Another lure was that Tamsin Greig was in it. I've been watching her on TV since Black Books, and still do in Episodes, and listening to her on the radio as Debbie Aldridge in the Archers for many years. I had also seen her on the stage once before, also at Hampstead.
iHo was a long play, basically three acts of an hour each separated by two intervals, and that meant an early, 7pm start. And that left little time to get there or to eat beforehand. I got round the first by leaving the office at 5pm, and believe me that is early, and around the second by having a sandwich at the theatre before the show. They used to have a restaurant there but that had been closed down and there was just the cafe that was long on drinks but short on food.
On of the reasons that I like Hampstead Theatre is that all the seats are good and so having to be somewhere near the back did not worry me at all. I ended up in L17 for £35.
The story revolved around Gus Marcantonio, a retired former trade union organiser, who lived in a New York brownstone (that he owned) with his sister and his daughter's ex-husband. He had three siblings all of whom were visiting him; his daughter and two sons were there because Gus had tried to kill himself and they were concerned that he might do so again.
You might need to take notes now. Gus's sister had been both a nun and a terrorist with Golden Path. His daughter was now married to another woman who was expecting a bay. One son was also gay and also married but he also spent a lot of time, and money, with a gay prostitute. The other son, something of the odd-one-out, was a builder and also married. That's ten main characters, no wonder it took three hours to tell this chapter of their story.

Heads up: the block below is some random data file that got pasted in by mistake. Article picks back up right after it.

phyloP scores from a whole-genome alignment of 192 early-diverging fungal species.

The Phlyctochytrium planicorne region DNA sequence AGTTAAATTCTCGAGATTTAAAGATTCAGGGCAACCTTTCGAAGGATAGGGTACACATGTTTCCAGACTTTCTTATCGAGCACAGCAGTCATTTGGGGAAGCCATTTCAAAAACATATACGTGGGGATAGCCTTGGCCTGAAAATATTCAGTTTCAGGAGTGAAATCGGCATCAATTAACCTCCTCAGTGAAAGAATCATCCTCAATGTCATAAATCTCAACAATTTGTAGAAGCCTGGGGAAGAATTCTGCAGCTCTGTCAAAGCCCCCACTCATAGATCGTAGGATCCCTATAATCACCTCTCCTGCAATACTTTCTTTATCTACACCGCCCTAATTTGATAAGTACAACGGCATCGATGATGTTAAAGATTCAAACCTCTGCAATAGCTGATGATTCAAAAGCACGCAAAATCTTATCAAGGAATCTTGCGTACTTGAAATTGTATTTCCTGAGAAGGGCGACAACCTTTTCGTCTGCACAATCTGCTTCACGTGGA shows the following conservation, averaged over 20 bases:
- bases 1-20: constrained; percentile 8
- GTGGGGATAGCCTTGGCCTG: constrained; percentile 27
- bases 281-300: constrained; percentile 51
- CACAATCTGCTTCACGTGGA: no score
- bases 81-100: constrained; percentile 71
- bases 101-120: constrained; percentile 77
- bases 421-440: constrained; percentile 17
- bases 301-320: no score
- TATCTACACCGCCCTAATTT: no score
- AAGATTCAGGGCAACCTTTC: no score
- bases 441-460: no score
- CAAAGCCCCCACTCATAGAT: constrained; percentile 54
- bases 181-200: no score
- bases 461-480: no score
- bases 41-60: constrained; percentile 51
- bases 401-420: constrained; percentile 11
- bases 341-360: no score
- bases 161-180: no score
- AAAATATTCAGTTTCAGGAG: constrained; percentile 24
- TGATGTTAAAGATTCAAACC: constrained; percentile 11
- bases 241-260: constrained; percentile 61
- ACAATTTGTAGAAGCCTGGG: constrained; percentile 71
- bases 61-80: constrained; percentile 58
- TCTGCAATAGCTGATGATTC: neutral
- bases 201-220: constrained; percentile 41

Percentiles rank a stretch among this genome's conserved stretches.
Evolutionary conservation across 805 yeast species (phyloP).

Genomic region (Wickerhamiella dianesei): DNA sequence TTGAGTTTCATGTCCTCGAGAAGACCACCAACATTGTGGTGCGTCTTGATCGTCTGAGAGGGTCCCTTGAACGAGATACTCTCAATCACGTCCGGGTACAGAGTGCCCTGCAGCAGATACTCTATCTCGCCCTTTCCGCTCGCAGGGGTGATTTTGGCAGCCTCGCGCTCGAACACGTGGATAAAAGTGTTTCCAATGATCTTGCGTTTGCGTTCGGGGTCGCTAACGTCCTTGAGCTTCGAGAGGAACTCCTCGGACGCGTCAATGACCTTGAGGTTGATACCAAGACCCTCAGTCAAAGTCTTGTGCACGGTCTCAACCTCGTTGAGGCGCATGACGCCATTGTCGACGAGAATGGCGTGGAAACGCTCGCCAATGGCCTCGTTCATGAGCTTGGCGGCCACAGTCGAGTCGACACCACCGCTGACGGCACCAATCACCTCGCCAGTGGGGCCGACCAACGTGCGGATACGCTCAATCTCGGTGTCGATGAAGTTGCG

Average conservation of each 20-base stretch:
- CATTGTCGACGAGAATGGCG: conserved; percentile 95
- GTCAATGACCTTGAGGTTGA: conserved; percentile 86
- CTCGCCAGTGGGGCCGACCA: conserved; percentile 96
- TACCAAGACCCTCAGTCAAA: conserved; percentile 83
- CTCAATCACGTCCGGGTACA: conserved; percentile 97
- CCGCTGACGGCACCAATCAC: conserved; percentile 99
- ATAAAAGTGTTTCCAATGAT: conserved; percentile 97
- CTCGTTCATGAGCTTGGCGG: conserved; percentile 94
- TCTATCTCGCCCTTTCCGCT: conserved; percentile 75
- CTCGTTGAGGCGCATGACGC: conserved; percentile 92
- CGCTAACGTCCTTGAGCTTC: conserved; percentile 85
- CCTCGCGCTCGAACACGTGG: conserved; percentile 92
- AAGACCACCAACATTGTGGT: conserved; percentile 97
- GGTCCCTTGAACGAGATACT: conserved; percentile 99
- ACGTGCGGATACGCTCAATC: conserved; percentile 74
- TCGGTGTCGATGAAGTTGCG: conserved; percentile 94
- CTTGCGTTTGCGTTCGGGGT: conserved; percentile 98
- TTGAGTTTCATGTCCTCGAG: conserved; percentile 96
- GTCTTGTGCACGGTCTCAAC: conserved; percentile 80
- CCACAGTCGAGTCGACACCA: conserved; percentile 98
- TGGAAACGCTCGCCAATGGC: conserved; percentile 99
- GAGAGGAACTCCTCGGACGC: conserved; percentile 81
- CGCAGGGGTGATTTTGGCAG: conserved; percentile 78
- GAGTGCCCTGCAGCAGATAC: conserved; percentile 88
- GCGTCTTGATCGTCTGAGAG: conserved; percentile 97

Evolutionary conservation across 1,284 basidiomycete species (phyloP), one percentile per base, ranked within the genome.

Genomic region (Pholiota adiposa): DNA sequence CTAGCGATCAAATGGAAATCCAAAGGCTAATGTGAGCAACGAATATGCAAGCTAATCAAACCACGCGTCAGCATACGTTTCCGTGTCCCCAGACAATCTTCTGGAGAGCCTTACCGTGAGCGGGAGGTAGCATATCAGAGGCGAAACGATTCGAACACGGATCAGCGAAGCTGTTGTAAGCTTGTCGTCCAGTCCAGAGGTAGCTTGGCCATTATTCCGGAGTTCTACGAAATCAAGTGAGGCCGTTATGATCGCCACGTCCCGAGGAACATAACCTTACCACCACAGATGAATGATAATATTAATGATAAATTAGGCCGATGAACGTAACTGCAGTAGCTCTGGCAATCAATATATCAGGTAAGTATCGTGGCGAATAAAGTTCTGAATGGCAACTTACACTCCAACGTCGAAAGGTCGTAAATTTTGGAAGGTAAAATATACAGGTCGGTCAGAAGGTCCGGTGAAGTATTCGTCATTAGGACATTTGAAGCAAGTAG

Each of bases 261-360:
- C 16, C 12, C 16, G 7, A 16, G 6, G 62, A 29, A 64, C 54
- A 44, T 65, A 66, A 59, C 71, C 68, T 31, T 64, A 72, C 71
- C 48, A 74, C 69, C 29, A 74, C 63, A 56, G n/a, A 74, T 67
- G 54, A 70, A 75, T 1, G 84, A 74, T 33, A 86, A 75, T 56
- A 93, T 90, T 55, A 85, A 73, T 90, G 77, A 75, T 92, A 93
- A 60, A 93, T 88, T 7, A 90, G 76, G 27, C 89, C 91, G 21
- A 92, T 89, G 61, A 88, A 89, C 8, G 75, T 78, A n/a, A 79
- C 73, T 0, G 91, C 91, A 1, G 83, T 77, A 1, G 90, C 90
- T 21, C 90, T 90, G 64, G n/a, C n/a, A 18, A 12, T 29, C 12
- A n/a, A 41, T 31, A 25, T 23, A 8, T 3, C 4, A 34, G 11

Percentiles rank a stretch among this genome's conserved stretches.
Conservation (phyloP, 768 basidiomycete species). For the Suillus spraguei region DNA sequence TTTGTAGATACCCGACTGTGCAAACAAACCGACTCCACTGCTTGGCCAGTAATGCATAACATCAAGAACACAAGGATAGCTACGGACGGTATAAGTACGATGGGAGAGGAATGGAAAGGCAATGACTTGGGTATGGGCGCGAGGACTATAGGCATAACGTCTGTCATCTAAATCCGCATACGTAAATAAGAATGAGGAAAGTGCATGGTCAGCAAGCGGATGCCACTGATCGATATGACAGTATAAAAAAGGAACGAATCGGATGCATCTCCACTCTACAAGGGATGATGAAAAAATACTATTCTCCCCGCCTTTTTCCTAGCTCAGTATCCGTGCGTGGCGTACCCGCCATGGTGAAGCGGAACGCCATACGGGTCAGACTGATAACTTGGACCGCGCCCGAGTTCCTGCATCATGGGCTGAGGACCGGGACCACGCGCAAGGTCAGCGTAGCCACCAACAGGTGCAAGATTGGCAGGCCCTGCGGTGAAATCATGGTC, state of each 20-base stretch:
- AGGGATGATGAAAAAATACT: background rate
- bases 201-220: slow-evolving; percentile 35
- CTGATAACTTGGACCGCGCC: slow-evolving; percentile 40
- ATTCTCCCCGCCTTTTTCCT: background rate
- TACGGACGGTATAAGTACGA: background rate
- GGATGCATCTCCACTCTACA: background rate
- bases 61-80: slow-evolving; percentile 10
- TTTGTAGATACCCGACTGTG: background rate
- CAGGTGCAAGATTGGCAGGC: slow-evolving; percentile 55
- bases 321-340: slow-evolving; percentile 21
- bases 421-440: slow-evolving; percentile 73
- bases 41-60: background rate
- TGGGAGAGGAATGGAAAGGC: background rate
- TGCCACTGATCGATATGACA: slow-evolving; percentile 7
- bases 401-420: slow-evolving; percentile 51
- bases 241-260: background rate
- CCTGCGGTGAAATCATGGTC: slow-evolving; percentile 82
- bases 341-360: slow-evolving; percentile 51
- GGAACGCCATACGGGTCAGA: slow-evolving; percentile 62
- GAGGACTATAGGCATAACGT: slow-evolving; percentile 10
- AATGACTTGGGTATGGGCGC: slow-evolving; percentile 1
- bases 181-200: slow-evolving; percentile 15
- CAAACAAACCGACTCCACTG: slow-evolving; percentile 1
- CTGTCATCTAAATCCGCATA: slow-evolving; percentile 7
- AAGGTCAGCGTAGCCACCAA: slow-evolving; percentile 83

That is a heady mix of characters and themes made for an intense and engaging play. There was so much going on that at times there were several conversations going on at once, much like a Mozart opera. Those conversations went all over the place as several big themes were kept in play, like the infidelities and not forgetting the attempted suicide.
It struck me that this was very much in the vein of an Arthur Miller play, I had seen All My Sons the previous day, with a patriarchal figure and a family troubled both by his legacy and by their own problems. I was very pleased that Michael Frayn agreed with me on that when I spoke to him briefly in the second interval
iHo did so many things well. The stories and the characters that were at the heart of them were believable and gripping. Many big themes were touched, including a very factual look at suicide, there was a lot of human frailty and passion, and some lovely lighter moments too especially from the seen-it-all ex nun and terrorist played brilliantly by the scene stealing Sara Kestelman. I also liked the ending a lot and preferred it to Miller's because of its lack of certainty and use of a minor character to deliver the final line, a question.
The main thing that iHo did well was the acting. On the theatre's website three actors were called out, including Greig and Kestelman, and while they were undoubtably excellent they were but three among nine and all ten had plenty of time in the spotlight and all ten shone when they had to. The eleventh only had a cameo role and that was excellent too as she described how to commit suicide in a wonderful deadpan and practicable way.
iHo was magnificent and I loved every one of the 180 minutes of it.